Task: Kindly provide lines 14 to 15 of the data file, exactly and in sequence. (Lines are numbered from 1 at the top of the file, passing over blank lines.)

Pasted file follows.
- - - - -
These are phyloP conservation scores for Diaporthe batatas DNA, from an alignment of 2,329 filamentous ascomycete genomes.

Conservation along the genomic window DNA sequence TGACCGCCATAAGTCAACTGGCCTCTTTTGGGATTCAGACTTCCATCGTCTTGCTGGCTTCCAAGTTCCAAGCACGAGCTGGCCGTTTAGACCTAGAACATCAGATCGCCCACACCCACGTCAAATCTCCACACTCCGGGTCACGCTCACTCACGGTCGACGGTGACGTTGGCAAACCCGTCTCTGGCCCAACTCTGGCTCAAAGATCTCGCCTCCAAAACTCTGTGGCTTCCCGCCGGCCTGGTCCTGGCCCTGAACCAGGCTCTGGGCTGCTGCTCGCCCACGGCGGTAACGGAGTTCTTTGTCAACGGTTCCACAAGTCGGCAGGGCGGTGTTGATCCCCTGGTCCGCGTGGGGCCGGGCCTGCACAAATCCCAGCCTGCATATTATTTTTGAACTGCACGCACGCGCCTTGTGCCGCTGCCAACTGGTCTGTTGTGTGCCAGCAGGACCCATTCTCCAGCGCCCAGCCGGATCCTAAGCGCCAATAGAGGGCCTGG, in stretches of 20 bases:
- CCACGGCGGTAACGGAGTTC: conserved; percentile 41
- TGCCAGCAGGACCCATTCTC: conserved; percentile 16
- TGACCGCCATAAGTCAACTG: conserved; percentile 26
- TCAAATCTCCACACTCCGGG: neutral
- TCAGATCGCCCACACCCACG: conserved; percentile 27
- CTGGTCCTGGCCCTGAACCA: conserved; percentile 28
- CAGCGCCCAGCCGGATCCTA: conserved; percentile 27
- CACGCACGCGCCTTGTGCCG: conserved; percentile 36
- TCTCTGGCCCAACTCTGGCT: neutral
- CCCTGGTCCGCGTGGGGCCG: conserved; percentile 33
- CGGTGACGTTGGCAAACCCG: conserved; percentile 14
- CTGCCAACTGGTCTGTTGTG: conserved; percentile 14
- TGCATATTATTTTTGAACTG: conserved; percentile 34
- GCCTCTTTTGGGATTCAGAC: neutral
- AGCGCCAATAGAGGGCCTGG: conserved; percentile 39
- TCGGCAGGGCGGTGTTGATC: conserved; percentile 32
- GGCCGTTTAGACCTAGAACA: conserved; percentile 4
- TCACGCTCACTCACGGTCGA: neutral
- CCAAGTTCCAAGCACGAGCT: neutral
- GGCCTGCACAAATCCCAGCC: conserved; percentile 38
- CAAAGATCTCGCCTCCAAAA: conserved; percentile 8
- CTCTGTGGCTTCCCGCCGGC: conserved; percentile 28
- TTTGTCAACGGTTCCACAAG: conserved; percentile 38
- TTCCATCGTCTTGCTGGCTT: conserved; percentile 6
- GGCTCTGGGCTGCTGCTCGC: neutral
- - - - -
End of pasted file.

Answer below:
- CTGCCAACTGGTCTGTTGTG: conserved; percentile 14
- TGCATATTATTTTTGAACTG: conserved; percentile 34